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Chapter 13 exam #2
Terms in this set (30)
When did life began on earth
Changes in body structures and molecules have slowly accumulated through that time, producing the variety of organisms we see today.
3.8 billion years ago
when did earth form?
4.6 billion years ago
Scientists use the geologic timescale to divide the history of the Earth into eons and eras. These periods are defined by major geological or biological events, such as mass extinctions.
The earliest evidence came from fossils
clues to evolution
A fossil is any evidence of an organism that is more than 10,000 years old.
Spores and seeds
where are fossils found `
what is their relationship to each other?
relative dating, age, the deeper the older
fossils are not found today because tht means that
they are extinct
the fossil record is diverse
transition ( make one transition from one to the next) fossils are limited
it is difficult for something to become fossilized
Earthquakes and erosion might destroy fossils, but what might cause them not to form?
what do fossils tell us
about the organism and te enviorment
These are chambered mollusks (?) similar to the nautilus.
Places fossils in relation to events or each other, but does not assign a specific age.
Places fossils in order from oldest to most recent
Absolute Dating and Radioactive Decay:
Researchers can use testing methods on either the fossil or the adjacent materials to determine an approximate age
Uses radioactive isotopes (?) as a "clock"
Isotopes decay at a characteristic, unchangeable and measurable rate, called a half-life.
The carbon isotope Carbon-14 has a half-life of 5730 years. (?) Other isotopes with various half-lives are used to measure older organisms.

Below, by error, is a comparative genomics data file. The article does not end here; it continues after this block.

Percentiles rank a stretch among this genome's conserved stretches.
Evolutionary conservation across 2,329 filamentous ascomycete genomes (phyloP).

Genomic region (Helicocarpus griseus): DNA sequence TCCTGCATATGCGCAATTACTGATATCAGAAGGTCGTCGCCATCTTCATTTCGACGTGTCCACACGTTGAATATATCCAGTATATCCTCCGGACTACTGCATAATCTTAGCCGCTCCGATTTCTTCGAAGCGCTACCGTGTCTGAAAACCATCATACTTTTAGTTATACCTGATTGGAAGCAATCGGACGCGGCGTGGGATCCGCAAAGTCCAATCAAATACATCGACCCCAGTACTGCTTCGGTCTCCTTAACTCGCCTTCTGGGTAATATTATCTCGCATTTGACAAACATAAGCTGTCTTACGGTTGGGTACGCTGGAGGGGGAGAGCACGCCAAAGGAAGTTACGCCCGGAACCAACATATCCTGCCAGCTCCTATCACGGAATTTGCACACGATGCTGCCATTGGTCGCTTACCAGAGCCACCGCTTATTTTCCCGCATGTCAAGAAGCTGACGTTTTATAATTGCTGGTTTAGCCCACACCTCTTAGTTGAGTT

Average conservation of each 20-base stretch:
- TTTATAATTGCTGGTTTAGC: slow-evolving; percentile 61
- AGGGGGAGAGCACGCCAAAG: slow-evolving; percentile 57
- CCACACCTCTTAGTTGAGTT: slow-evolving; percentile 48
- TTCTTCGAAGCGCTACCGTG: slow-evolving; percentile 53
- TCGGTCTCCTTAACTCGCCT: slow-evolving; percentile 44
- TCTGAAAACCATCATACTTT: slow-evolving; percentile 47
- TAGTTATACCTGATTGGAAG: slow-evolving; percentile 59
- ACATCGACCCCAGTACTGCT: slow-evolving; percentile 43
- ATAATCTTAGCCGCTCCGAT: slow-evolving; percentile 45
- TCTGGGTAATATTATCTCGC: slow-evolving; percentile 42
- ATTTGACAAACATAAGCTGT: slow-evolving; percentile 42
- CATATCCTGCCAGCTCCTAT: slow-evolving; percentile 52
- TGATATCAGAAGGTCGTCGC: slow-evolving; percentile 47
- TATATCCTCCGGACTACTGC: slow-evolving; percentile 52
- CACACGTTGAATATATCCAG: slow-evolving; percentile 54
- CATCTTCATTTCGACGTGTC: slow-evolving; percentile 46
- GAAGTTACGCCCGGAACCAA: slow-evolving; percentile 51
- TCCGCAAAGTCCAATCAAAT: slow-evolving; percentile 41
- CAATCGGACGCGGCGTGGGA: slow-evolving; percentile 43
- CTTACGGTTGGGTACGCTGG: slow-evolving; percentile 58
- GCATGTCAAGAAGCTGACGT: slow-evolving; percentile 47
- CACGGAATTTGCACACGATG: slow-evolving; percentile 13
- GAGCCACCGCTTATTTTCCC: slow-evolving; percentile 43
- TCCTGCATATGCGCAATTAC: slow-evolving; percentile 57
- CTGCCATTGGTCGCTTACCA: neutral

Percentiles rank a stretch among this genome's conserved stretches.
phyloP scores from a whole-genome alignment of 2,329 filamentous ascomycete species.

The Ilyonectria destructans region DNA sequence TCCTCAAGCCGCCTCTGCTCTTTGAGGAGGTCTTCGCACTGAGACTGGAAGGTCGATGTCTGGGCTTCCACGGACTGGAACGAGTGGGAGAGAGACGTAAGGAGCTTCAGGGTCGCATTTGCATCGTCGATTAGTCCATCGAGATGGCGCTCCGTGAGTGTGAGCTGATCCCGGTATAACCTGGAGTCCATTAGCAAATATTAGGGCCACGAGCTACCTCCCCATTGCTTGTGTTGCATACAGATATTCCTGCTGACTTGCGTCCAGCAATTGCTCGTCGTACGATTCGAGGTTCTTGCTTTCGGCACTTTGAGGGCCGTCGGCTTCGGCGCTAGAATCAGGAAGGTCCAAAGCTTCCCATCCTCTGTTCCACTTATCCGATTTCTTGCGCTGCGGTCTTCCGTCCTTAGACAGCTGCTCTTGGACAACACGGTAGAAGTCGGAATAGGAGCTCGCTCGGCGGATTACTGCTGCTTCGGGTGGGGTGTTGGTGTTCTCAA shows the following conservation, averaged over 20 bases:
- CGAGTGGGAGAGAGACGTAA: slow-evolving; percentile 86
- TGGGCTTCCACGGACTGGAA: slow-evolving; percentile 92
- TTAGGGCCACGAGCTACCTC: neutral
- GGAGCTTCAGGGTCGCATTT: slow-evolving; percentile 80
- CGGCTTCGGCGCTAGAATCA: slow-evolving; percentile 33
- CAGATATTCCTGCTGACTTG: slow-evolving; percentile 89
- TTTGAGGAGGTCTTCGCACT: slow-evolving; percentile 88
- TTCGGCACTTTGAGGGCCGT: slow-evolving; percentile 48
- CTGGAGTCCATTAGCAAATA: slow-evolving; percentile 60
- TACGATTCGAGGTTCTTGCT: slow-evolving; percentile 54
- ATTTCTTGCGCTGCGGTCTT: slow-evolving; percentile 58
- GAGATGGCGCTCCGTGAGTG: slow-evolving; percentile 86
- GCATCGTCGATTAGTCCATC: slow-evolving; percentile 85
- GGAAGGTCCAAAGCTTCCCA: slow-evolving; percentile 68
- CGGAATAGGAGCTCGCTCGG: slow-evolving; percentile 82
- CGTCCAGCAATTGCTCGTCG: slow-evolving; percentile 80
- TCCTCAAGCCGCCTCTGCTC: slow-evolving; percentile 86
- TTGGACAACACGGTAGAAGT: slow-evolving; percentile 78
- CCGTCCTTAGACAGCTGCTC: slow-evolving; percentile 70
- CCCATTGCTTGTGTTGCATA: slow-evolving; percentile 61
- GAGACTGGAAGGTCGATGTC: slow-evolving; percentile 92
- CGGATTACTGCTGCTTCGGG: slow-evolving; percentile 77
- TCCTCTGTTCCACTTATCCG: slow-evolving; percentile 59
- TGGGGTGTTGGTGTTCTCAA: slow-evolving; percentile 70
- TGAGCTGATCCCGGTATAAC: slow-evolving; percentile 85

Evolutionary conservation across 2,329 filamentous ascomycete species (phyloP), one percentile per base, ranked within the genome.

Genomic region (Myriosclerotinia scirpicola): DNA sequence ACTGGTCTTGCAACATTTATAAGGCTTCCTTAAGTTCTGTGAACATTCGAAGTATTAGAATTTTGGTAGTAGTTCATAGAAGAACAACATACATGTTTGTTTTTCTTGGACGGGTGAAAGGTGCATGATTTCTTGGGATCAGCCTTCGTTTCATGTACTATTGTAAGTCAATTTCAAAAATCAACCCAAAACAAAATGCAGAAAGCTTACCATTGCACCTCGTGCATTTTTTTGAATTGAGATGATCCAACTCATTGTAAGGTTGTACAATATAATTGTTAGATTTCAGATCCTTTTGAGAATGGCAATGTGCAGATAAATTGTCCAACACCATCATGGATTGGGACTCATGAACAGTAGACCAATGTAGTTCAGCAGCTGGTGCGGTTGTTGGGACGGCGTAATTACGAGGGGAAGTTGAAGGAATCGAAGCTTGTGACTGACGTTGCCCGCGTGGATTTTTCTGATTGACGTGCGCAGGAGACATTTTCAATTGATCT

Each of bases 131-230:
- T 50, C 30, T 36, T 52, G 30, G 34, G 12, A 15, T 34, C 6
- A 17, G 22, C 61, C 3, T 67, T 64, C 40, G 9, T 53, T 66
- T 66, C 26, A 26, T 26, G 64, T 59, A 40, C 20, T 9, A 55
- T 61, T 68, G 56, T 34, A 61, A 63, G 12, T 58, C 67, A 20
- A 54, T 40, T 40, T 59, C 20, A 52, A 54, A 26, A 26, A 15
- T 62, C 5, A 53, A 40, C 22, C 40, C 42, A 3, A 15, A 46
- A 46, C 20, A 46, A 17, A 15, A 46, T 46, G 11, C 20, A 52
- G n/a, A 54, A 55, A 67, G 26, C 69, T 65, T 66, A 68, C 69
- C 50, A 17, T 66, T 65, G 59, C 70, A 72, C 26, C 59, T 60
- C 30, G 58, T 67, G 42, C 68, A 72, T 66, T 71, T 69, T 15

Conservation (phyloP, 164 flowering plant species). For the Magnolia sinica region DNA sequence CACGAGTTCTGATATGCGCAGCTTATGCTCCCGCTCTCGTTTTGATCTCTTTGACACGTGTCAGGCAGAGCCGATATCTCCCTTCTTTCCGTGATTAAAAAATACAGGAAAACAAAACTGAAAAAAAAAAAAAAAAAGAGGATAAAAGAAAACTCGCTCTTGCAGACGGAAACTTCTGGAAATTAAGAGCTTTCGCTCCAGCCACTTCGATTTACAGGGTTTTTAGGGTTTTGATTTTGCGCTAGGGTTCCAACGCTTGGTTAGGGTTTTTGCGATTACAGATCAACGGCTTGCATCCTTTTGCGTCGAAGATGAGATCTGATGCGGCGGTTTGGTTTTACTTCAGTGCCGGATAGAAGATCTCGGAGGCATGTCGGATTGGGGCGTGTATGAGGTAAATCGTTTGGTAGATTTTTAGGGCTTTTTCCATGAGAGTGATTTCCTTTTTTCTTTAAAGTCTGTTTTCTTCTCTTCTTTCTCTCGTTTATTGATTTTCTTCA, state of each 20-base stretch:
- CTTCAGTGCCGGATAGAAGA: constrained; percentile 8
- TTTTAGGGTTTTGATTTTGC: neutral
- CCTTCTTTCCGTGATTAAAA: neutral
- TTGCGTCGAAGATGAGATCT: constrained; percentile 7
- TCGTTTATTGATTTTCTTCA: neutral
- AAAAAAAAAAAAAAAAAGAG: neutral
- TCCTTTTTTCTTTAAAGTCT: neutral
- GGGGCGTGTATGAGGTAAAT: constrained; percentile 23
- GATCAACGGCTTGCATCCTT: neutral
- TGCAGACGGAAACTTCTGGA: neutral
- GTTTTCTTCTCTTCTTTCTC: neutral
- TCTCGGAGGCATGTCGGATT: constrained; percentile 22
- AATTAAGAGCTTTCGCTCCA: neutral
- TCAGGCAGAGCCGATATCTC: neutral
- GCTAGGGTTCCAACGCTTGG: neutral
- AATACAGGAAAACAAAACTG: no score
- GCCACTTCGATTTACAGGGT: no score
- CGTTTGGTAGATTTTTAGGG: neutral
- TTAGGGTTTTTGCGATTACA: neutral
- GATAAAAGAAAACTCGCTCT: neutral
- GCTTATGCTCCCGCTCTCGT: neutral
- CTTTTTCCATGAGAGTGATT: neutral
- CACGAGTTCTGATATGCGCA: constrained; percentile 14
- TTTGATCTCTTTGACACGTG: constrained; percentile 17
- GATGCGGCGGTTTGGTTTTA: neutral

Biogeography looks at where organisms live, where they have lived in the past, and how populations have moved:
The geographic distribution of species
How could apparently related species be on different sides of the planet?
all of the earth together, plate tectonics
The Earth has changed over the last 200 million years!
This movement cycle may have occurred several times.
According to the theory of plate tectonics, Earth's surface has several rigid layers which move in response to forces within the planet
Earthquakes and volcanoes are evidence that the plates are still in motion.
Biogeography Considers Species' Geographical Locations
Fossils help geographers piece together Earth's continents
Biogeographical studies shed light on evolutionary events.
Structures that are similar due to shared ancestry.
May not have same function.
Naturalists also found species that seemed physically alike in some ways but not others:
These two cacti have similar shapes and similar habitat, but different reproductive parts.
This is convergent evolution, often giving rise to analogous structures, which are structures that are alike due to similar environmental pressures rather than common ancestry.
If they look alike on the outside, are they going to be the same on the inside?
If they look different on the outside, will they be different on the inside?
What about structures found that have no use at all?
What is the relationship between DNA and proteins
dna has the direction to make proteins
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